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Deputy Governor Mamerto Tangonan of the Bangko Sentral ng Pilipinas addresses the attendees of the ABF Forum Manila 2023 (Photo by Tessa Distor).

Philippines on track to meet digital payments goal: central bank 

Nearly 4 in 10 Filipinos now have e-money accounts, says Deputy Governor Tangonan.

The Philippines is on track to achieve its goal of 50% payments being digital by 2023, according to a senior official of the Bangko Sentral ng Pilipinas.

The share of retail payments value attributed to digital transactions surged to 42.1% in 2022, climbing from just 31.3% in 2021, says Deputy Governor Mamerto Tangonan of the Bangko Sentral ng Pilipinas (BSP), speaking to attendees of the Asian Banking & Finance Forum held at Shangri-La The Fort, Manila.

Tangonan–who heads BSP’s Payments and Currency Management Sector (PCMS)--attributed the rise to the collaborative efforts between the public and private sector.

“Not any single sector could have done this alone,” Tangonan said, citing the collaborative effort between the public and private sector to promote digital payments in the country. 

The deputy governor highlighted the role of merchant payments and transmission of business payments– notably salaries and wages– in the digital payments surge. 

“This remarkable momentum, driven by the unwavering efforts of our nation's businesses and financial institutions, instills confidence that we are well on track to achieve our wishes forward and the digital payments transformation roadmap–which is to convert 50% of retail payments into digital form by 2023,” Tangonan said.

Shifting preferences
According to the latest BSP financial institution survey, a significant number of account holders use their accounts for payment-related transactions, higher than those who use it for savings.

This was the result of a shift in consumer preferences from savings to payments. “There was a profound shift in consumer behavior towards digital payments, and it's been a strong driving force,” Tangonan said, adding that the number one financial services that most people accept nowadays are payments.

“This was the reversal from the observation in 2018, with a higher number of account holders using their accounts for savings, about 76%, than for payments,” he added. 

Setting up the rules
As for BSP,  Tangonan noted its role in promoting digital payments by setting up the rules of the game and ensuring open competition between players.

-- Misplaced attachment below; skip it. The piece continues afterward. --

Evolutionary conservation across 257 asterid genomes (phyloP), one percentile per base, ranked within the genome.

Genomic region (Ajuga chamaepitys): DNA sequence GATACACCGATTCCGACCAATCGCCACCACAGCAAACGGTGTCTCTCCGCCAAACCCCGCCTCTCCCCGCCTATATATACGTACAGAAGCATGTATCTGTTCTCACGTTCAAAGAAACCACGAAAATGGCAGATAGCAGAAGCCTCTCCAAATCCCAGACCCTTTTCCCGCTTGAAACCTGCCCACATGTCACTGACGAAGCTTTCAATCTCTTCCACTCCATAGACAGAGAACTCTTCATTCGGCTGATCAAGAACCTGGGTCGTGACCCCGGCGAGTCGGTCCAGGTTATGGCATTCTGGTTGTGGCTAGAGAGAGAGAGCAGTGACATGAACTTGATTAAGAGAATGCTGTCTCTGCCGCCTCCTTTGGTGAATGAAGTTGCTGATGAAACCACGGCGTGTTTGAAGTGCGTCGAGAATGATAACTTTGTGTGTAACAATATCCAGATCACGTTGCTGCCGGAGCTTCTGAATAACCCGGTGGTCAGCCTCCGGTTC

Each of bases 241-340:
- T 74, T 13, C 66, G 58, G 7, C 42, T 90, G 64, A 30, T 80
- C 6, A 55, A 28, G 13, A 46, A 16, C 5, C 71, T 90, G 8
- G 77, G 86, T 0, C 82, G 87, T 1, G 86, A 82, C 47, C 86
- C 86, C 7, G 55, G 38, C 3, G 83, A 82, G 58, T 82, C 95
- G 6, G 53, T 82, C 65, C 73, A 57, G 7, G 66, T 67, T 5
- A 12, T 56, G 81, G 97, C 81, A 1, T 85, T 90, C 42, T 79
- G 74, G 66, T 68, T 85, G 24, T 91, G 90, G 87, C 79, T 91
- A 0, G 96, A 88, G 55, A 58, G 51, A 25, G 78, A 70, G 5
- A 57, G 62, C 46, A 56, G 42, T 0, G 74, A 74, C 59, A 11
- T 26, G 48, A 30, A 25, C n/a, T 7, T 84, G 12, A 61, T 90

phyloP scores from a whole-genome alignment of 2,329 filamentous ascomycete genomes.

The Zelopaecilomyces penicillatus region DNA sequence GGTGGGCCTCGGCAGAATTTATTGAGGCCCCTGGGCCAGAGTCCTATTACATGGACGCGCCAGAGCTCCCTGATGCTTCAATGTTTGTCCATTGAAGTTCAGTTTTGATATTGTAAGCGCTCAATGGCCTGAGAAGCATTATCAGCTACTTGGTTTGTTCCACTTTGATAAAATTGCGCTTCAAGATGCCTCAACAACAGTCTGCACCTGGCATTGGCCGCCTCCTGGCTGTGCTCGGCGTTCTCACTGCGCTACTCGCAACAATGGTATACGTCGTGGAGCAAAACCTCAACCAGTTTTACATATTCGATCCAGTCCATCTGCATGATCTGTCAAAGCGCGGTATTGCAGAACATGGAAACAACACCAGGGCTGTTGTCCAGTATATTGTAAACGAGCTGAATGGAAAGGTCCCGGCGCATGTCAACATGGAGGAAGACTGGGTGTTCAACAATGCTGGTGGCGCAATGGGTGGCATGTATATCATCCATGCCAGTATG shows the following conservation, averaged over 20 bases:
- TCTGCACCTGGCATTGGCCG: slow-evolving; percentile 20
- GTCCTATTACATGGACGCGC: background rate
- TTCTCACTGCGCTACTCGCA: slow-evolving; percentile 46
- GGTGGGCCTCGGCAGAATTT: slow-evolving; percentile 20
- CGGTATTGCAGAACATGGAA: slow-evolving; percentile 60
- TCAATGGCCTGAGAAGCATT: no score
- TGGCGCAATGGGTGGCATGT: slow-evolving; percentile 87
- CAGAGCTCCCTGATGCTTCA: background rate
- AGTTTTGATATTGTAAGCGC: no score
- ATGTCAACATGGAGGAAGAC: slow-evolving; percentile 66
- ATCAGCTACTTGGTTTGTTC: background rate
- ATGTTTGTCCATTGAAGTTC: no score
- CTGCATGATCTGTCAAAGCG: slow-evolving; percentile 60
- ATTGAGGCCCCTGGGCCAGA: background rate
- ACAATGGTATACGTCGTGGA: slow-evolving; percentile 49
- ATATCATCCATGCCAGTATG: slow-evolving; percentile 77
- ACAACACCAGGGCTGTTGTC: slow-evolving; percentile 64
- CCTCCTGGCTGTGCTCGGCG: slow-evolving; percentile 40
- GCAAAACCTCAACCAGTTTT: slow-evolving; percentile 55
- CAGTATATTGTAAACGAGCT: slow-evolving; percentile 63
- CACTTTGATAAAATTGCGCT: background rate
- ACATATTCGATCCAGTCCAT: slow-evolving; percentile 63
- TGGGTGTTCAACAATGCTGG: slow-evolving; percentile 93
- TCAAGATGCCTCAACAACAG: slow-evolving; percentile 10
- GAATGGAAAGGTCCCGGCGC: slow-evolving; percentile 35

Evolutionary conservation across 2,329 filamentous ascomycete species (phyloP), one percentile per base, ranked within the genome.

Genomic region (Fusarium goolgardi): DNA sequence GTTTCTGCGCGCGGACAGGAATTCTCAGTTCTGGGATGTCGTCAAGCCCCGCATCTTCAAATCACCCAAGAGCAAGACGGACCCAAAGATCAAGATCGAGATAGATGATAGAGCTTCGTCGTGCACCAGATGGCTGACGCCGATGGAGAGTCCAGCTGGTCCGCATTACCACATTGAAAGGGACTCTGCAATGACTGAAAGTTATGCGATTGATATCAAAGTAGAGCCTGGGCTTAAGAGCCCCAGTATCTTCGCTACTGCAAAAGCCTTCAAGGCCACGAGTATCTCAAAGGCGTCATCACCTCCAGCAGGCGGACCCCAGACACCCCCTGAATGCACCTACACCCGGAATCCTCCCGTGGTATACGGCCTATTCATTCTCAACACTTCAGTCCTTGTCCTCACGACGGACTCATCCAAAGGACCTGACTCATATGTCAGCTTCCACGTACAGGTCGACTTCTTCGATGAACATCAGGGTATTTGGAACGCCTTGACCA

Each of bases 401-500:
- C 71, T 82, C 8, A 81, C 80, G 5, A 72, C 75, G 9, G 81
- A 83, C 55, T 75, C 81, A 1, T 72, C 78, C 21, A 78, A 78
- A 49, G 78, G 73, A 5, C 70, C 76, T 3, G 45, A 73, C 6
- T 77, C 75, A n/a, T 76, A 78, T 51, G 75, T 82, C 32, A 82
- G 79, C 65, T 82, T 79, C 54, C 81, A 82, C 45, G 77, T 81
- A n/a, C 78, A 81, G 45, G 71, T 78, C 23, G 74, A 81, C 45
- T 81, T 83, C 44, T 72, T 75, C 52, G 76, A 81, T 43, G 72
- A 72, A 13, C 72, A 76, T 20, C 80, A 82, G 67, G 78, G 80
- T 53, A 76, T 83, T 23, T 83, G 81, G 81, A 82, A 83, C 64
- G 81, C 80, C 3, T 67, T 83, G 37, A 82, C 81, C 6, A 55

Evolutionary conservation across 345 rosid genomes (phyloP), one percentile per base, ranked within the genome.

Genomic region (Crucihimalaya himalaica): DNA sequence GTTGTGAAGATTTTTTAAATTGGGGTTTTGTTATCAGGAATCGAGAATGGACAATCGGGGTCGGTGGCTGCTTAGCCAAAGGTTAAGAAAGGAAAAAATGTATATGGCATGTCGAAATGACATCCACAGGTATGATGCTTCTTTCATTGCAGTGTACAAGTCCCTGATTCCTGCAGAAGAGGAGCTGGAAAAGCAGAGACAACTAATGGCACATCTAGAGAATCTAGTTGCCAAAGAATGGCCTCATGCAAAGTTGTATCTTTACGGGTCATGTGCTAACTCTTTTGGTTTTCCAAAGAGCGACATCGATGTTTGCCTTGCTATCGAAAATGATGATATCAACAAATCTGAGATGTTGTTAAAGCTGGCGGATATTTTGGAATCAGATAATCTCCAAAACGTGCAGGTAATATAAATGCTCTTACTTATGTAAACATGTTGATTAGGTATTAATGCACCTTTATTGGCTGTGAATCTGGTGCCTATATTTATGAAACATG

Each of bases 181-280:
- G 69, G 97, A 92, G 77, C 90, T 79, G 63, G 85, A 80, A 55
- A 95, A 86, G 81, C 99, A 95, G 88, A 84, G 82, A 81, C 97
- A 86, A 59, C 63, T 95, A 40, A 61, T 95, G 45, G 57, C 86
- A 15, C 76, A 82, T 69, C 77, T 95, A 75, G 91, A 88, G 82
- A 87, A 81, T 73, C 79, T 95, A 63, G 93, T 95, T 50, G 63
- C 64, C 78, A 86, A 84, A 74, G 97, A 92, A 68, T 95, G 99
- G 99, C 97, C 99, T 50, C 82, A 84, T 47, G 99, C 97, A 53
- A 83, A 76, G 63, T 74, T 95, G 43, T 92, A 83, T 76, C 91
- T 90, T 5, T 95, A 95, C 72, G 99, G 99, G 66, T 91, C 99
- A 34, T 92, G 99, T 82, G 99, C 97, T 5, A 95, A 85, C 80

“It's the private sector partners, the financial institutions, that create the products and then deliver them to the customers for their benefit,” he said.

The roll-out of two new digital payment rails– PesoNet and InstaPay– also helped drive digital payment adoption.

Over 600,000 merchants have adopted and are offering the BSP’s QR code payments, QR Ph, from just 30,000 when it was first launched.

BSP also collaborated with the payments industry to launch initiatives that would have the most impact. In a joint study conducted with the Better Than Cash Alliance, for example, the central bank identified five key use cases that in total account for 97% of retail transactions in the country, amongst them supplier payments, merchant payments, and remittances.

E-Money Domination 
Tangonan also highlighted the “explosive” growth of e-money accounts or digital wallets in the Philippines. E-money accounts have outnumbered traditional bank accounts since 2021, at about 27.5 million users two years ago. This number is expected to have grown by 2023.

“This signifies a significant step in financial inclusion, with the percentage of Filipinos holding e-money accounts increasing from 8% in 2019 to 36% in 2021,” he noted, saying that e-money accounts are now the most widespread financial choice.

Revolutionizing banking
In the future, the BSP is looking to revolutionize banking and financial services in two particular fronts: cash agents and digital banking.

“Digital banks are widening the reach of financial services throughout the country. There are six digital banks in the country. As of 2023, more than 5 million deposits in digital banks,” Tangonan noted.

BSP is also further pushing for more digital and offline payments across the country.

“Undeniably, there are still parts in our country that are not reached by digital payments. And yet those people also need payment services, hopefully that should be digitized,” Tangonan said. “To further advance digitalization and fully leverage the potential benefits, the BSP–
n close collaboration with the industry--is actively developing new digital payments.

The central bank is also collaborating with the industry to develop new digital payments. Amongst pilots include request-to-pay, where a store or merchant is able to send reminders or requests for payment. The payer, then, will only need to authorize the transaction for the payment to be made.

BSP is also working on a direct debit facility that will enable customers to efficiently manage recurring payments such as rentals during the monetization, insurance premium, and credit card payments. This can be achieved by granting dealers the authorization to automatically deduct funds from the for years to come, Tangonan noted.

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